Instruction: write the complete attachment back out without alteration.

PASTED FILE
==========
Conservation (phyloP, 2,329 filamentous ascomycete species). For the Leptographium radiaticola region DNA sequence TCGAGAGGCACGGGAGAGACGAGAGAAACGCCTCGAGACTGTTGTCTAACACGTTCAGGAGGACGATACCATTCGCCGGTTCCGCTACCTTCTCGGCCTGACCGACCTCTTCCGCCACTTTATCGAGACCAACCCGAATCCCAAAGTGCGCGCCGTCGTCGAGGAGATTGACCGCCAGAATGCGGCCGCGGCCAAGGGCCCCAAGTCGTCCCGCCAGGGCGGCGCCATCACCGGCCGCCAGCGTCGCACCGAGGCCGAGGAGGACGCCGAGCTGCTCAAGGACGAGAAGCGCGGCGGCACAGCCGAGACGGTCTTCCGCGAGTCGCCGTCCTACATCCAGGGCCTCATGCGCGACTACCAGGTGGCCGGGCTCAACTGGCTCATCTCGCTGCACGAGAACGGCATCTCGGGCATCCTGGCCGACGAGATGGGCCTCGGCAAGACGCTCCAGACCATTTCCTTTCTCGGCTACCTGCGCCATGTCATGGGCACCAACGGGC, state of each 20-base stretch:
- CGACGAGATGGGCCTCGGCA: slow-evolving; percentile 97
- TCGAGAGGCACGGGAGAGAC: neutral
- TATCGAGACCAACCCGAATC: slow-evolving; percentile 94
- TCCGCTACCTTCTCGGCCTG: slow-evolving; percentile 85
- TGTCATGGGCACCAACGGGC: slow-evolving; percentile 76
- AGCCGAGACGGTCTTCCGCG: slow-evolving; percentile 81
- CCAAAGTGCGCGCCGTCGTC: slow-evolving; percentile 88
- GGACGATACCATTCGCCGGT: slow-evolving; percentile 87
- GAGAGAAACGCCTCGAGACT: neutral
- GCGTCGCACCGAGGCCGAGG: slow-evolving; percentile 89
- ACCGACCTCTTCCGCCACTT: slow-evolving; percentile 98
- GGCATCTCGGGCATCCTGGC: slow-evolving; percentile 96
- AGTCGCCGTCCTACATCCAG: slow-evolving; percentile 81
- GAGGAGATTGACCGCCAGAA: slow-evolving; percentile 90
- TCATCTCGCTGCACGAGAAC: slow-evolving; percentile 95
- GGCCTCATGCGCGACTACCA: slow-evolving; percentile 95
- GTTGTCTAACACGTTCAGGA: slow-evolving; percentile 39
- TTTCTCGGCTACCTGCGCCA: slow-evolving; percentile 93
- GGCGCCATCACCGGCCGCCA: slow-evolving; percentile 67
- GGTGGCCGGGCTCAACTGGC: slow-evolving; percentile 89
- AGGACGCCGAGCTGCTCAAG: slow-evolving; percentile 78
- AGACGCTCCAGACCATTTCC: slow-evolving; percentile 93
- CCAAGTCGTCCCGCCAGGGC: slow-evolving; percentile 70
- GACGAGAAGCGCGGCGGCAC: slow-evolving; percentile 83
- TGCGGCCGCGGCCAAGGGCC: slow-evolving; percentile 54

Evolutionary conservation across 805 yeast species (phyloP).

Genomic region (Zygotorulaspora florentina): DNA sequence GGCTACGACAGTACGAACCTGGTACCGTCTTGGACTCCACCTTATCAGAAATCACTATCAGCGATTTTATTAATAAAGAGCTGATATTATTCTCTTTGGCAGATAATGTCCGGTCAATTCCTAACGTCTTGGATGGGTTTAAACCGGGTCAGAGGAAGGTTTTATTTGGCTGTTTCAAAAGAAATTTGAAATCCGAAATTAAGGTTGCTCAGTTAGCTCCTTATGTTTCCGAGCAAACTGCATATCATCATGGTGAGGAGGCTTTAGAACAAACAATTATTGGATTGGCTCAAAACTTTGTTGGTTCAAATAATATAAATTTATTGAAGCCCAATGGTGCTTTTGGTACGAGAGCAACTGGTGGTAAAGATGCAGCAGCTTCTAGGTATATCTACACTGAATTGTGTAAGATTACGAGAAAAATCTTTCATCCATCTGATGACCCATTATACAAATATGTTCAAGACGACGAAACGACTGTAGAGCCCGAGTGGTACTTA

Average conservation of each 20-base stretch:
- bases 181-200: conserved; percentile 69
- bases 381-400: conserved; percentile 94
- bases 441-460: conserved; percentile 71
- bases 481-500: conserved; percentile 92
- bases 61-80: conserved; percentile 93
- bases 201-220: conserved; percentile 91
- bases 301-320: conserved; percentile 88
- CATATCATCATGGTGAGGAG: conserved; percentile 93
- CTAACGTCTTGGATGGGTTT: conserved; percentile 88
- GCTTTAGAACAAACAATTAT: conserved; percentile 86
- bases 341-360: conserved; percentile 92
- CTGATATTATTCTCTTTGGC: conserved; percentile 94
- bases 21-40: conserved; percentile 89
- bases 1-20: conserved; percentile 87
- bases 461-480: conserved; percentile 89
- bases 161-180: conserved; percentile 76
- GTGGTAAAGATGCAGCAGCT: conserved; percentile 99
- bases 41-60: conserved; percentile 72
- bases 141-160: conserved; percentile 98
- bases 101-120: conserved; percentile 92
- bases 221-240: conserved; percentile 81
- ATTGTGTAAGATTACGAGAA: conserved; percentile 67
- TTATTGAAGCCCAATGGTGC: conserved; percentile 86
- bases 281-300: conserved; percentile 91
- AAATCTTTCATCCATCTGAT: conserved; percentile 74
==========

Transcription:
Conservation (phyloP, 2,329 filamentous ascomycete species). For the Leptographium radiaticola region DNA sequence TCGAGAGGCACGGGAGAGACGAGAGAAACGCCTCGAGACTGTTGTCTAACACGTTCAGGAGGACGATACCATTCGCCGGTTCCGCTACCTTCTCGGCCTGACCGACCTCTTCCGCCACTTTATCGAGACCAACCCGAATCCCAAAGTGCGCGCCGTCGTCGAGGAGATTGACCGCCAGAATGCGGCCGCGGCCAAGGGCCCCAAGTCGTCCCGCCAGGGCGGCGCCATCACCGGCCGCCAGCGTCGCACCGAGGCCGAGGAGGACGCCGAGCTGCTCAAGGACGAGAAGCGCGGCGGCACAGCCGAGACGGTCTTCCGCGAGTCGCCGTCCTACATCCAGGGCCTCATGCGCGACTACCAGGTGGCCGGGCTCAACTGGCTCATCTCGCTGCACGAGAACGGCATCTCGGGCATCCTGGCCGACGAGATGGGCCTCGGCAAGACGCTCCAGACCATTTCCTTTCTCGGCTACCTGCGCCATGTCATGGGCACCAACGGGC, state of each 20-base stretch:
- CGACGAGATGGGCCTCGGCA: slow-evolving; percentile 97
- TCGAGAGGCACGGGAGAGAC: neutral
- TATCGAGACCAACCCGAATC: slow-evolving; percentile 94
- TCCGCTACCTTCTCGGCCTG: slow-evolving; percentile 85
- TGTCATGGGCACCAACGGGC: slow-evolving; percentile 76
- AGCCGAGACGGTCTTCCGCG: slow-evolving; percentile 81
- CCAAAGTGCGCGCCGTCGTC: slow-evolving; percentile 88
- GGACGATACCATTCGCCGGT: slow-evolving; percentile 87
- GAGAGAAACGCCTCGAGACT: neutral
- GCGTCGCACCGAGGCCGAGG: slow-evolving; percentile 89
- ACCGACCTCTTCCGCCACTT: slow-evolving; percentile 98
- GGCATCTCGGGCATCCTGGC: slow-evolving; percentile 96
- AGTCGCCGTCCTACATCCAG: slow-evolving; percentile 81
- GAGGAGATTGACCGCCAGAA: slow-evolving; percentile 90
- TCATCTCGCTGCACGAGAAC: slow-evolving; percentile 95
- GGCCTCATGCGCGACTACCA: slow-evolving; percentile 95
- GTTGTCTAACACGTTCAGGA: slow-evolving; percentile 39
- TTTCTCGGCTACCTGCGCCA: slow-evolving; percentile 93
- GGCGCCATCACCGGCCGCCA: slow-evolving; percentile 67
- GGTGGCCGGGCTCAACTGGC: slow-evolving; percentile 89
- AGGACGCCGAGCTGCTCAAG: slow-evolving; percentile 78
- AGACGCTCCAGACCATTTCC: slow-evolving; percentile 93
- CCAAGTCGTCCCGCCAGGGC: slow-evolving; percentile 70
- GACGAGAAGCGCGGCGGCAC: slow-evolving; percentile 83
- TGCGGCCGCGGCCAAGGGCC: slow-evolving; percentile 54

Evolutionary conservation across 805 yeast species (phyloP).

Genomic region (Zygotorulaspora florentina): DNA sequence GGCTACGACAGTACGAACCTGGTACCGTCTTGGACTCCACCTTATCAGAAATCACTATCAGCGATTTTATTAATAAAGAGCTGATATTATTCTCTTTGGCAGATAATGTCCGGTCAATTCCTAACGTCTTGGATGGGTTTAAACCGGGTCAGAGGAAGGTTTTATTTGGCTGTTTCAAAAGAAATTTGAAATCCGAAATTAAGGTTGCTCAGTTAGCTCCTTATGTTTCCGAGCAAACTGCATATCATCATGGTGAGGAGGCTTTAGAACAAACAATTATTGGATTGGCTCAAAACTTTGTTGGTTCAAATAATATAAATTTATTGAAGCCCAATGGTGCTTTTGGTACGAGAGCAACTGGTGGTAAAGATGCAGCAGCTTCTAGGTATATCTACACTGAATTGTGTAAGATTACGAGAAAAATCTTTCATCCATCTGATGACCCATTATACAAATATGTTCAAGACGACGAAACGACTGTAGAGCCCGAGTGGTACTTA

Average conservation of each 20-base stretch:
- bases 181-200: conserved; percentile 69
- bases 381-400: conserved; percentile 94
- bases 441-460: conserved; percentile 71
- bases 481-500: conserved; percentile 92
- bases 61-80: conserved; percentile 93
- bases 201-220: conserved; percentile 91
- bases 301-320: conserved; percentile 88
- CATATCATCATGGTGAGGAG: conserved; percentile 93
- CTAACGTCTTGGATGGGTTT: conserved; percentile 88
- GCTTTAGAACAAACAATTAT: conserved; percentile 86
- bases 341-360: conserved; percentile 92
- CTGATATTATTCTCTTTGGC: conserved; percentile 94
- bases 21-40: conserved; percentile 89
- bases 1-20: conserved; percentile 87
- bases 461-480: conserved; percentile 89
- bases 161-180: conserved; percentile 76
- GTGGTAAAGATGCAGCAGCT: conserved; percentile 99
- bases 41-60: conserved; percentile 72
- bases 141-160: conserved; percentile 98
- bases 101-120: conserved; percentile 92
- bases 221-240: conserved; percentile 81
- ATTGTGTAAGATTACGAGAA: conserved; percentile 67
- TTATTGAAGCCCAATGGTGC: conserved; percentile 86
- bases 281-300: conserved; percentile 91
- AAATCTTTCATCCATCTGAT: conserved; percentile 74